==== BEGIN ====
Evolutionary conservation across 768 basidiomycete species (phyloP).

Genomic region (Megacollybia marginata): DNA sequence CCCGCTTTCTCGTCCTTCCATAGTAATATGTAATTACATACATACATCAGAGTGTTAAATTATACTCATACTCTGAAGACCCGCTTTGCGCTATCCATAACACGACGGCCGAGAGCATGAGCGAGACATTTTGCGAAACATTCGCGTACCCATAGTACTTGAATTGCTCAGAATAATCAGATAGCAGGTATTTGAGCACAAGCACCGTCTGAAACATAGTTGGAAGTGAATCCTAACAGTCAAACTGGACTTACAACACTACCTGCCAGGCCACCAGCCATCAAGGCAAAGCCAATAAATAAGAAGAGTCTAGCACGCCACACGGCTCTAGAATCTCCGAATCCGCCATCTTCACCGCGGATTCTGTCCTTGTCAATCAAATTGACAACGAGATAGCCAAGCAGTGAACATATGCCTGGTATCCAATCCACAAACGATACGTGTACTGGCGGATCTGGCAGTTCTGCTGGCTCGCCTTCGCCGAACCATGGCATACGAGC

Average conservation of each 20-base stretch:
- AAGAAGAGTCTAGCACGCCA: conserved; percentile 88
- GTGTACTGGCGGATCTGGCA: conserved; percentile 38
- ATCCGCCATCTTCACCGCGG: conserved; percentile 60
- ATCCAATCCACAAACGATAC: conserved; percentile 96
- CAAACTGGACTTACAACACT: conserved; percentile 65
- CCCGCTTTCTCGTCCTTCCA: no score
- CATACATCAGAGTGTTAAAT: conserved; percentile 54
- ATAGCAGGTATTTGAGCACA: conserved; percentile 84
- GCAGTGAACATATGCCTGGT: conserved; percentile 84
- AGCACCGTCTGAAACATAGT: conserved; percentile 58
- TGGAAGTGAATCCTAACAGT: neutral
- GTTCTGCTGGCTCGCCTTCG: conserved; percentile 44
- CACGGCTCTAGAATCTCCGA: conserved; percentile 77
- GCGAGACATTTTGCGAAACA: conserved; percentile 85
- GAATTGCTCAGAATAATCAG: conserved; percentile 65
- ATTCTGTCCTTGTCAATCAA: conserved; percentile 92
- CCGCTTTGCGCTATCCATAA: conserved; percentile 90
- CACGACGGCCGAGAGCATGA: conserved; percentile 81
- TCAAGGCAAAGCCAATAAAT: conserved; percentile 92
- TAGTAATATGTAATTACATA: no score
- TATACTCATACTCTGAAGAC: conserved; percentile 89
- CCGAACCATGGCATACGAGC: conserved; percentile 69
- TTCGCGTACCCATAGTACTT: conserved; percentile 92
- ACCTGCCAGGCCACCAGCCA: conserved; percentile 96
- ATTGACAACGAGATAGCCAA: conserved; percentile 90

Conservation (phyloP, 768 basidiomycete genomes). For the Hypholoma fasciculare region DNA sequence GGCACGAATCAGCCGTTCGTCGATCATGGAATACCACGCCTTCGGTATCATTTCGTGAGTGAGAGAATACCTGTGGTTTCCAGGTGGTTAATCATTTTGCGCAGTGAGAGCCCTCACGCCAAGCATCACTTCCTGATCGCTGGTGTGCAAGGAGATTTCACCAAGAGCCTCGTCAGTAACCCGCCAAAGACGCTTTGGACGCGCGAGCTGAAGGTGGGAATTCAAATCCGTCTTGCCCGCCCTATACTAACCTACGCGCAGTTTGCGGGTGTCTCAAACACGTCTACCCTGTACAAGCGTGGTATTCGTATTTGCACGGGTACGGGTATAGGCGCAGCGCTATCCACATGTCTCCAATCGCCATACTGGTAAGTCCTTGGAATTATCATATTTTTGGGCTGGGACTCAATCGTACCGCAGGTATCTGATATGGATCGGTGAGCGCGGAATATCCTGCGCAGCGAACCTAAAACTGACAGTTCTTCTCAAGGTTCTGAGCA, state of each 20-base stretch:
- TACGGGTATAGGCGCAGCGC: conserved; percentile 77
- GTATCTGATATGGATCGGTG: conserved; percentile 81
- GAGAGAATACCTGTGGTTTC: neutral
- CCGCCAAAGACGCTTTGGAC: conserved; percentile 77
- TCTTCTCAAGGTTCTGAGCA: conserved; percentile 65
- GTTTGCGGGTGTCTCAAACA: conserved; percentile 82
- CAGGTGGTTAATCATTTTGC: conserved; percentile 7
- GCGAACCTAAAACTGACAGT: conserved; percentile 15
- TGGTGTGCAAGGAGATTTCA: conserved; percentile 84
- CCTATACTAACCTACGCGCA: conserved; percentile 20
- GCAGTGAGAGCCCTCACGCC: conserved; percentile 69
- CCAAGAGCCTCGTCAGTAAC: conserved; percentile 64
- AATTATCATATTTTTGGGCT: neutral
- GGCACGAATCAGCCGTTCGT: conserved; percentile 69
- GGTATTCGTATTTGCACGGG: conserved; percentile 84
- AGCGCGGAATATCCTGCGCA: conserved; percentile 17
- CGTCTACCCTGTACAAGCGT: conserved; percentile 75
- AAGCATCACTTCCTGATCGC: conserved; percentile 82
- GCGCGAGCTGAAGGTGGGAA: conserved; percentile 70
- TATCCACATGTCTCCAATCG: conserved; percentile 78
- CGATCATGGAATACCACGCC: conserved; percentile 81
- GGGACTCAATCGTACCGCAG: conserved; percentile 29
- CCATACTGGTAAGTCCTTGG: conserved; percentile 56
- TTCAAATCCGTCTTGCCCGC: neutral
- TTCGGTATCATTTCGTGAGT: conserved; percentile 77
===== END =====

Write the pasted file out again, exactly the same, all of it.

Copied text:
Evolutionary conservation across 768 basidiomycete species (phyloP).

Genomic region (Megacollybia marginata): DNA sequence CCCGCTTTCTCGTCCTTCCATAGTAATATGTAATTACATACATACATCAGAGTGTTAAATTATACTCATACTCTGAAGACCCGCTTTGCGCTATCCATAACACGACGGCCGAGAGCATGAGCGAGACATTTTGCGAAACATTCGCGTACCCATAGTACTTGAATTGCTCAGAATAATCAGATAGCAGGTATTTGAGCACAAGCACCGTCTGAAACATAGTTGGAAGTGAATCCTAACAGTCAAACTGGACTTACAACACTACCTGCCAGGCCACCAGCCATCAAGGCAAAGCCAATAAATAAGAAGAGTCTAGCACGCCACACGGCTCTAGAATCTCCGAATCCGCCATCTTCACCGCGGATTCTGTCCTTGTCAATCAAATTGACAACGAGATAGCCAAGCAGTGAACATATGCCTGGTATCCAATCCACAAACGATACGTGTACTGGCGGATCTGGCAGTTCTGCTGGCTCGCCTTCGCCGAACCATGGCATACGAGC

Average conservation of each 20-base stretch:
- AAGAAGAGTCTAGCACGCCA: conserved; percentile 88
- GTGTACTGGCGGATCTGGCA: conserved; percentile 38
- ATCCGCCATCTTCACCGCGG: conserved; percentile 60
- ATCCAATCCACAAACGATAC: conserved; percentile 96
- CAAACTGGACTTACAACACT: conserved; percentile 65
- CCCGCTTTCTCGTCCTTCCA: no score
- CATACATCAGAGTGTTAAAT: conserved; percentile 54
- ATAGCAGGTATTTGAGCACA: conserved; percentile 84
- GCAGTGAACATATGCCTGGT: conserved; percentile 84
- AGCACCGTCTGAAACATAGT: conserved; percentile 58
- TGGAAGTGAATCCTAACAGT: neutral
- GTTCTGCTGGCTCGCCTTCG: conserved; percentile 44
- CACGGCTCTAGAATCTCCGA: conserved; percentile 77
- GCGAGACATTTTGCGAAACA: conserved; percentile 85
- GAATTGCTCAGAATAATCAG: conserved; percentile 65
- ATTCTGTCCTTGTCAATCAA: conserved; percentile 92
- CCGCTTTGCGCTATCCATAA: conserved; percentile 90
- CACGACGGCCGAGAGCATGA: conserved; percentile 81
- TCAAGGCAAAGCCAATAAAT: conserved; percentile 92
- TAGTAATATGTAATTACATA: no score
- TATACTCATACTCTGAAGAC: conserved; percentile 89
- CCGAACCATGGCATACGAGC: conserved; percentile 69
- TTCGCGTACCCATAGTACTT: conserved; percentile 92
- ACCTGCCAGGCCACCAGCCA: conserved; percentile 96
- ATTGACAACGAGATAGCCAA: conserved; percentile 90

Conservation (phyloP, 768 basidiomycete genomes). For the Hypholoma fasciculare region DNA sequence GGCACGAATCAGCCGTTCGTCGATCATGGAATACCACGCCTTCGGTATCATTTCGTGAGTGAGAGAATACCTGTGGTTTCCAGGTGGTTAATCATTTTGCGCAGTGAGAGCCCTCACGCCAAGCATCACTTCCTGATCGCTGGTGTGCAAGGAGATTTCACCAAGAGCCTCGTCAGTAACCCGCCAAAGACGCTTTGGACGCGCGAGCTGAAGGTGGGAATTCAAATCCGTCTTGCCCGCCCTATACTAACCTACGCGCAGTTTGCGGGTGTCTCAAACACGTCTACCCTGTACAAGCGTGGTATTCGTATTTGCACGGGTACGGGTATAGGCGCAGCGCTATCCACATGTCTCCAATCGCCATACTGGTAAGTCCTTGGAATTATCATATTTTTGGGCTGGGACTCAATCGTACCGCAGGTATCTGATATGGATCGGTGAGCGCGGAATATCCTGCGCAGCGAACCTAAAACTGACAGTTCTTCTCAAGGTTCTGAGCA, state of each 20-base stretch:
- TACGGGTATAGGCGCAGCGC: conserved; percentile 77
- GTATCTGATATGGATCGGTG: conserved; percentile 81
- GAGAGAATACCTGTGGTTTC: neutral
- CCGCCAAAGACGCTTTGGAC: conserved; percentile 77
- TCTTCTCAAGGTTCTGAGCA: conserved; percentile 65
- GTTTGCGGGTGTCTCAAACA: conserved; percentile 82
- CAGGTGGTTAATCATTTTGC: conserved; percentile 7
- GCGAACCTAAAACTGACAGT: conserved; percentile 15
- TGGTGTGCAAGGAGATTTCA: conserved; percentile 84
- CCTATACTAACCTACGCGCA: conserved; percentile 20
- GCAGTGAGAGCCCTCACGCC: conserved; percentile 69
- CCAAGAGCCTCGTCAGTAAC: conserved; percentile 64
- AATTATCATATTTTTGGGCT: neutral
- GGCACGAATCAGCCGTTCGT: conserved; percentile 69
- GGTATTCGTATTTGCACGGG: conserved; percentile 84
- AGCGCGGAATATCCTGCGCA: conserved; percentile 17
- CGTCTACCCTGTACAAGCGT: conserved; percentile 75
- AAGCATCACTTCCTGATCGC: conserved; percentile 82
- GCGCGAGCTGAAGGTGGGAA: conserved; percentile 70
- TATCCACATGTCTCCAATCG: conserved; percentile 78
- CGATCATGGAATACCACGCC: conserved; percentile 81
- GGGACTCAATCGTACCGCAG: conserved; percentile 29
- CCATACTGGTAAGTCCTTGG: conserved; percentile 56
- TTCAAATCCGTCTTGCCCGC: neutral
- TTCGGTATCATTTCGTGAGT: conserved; percentile 77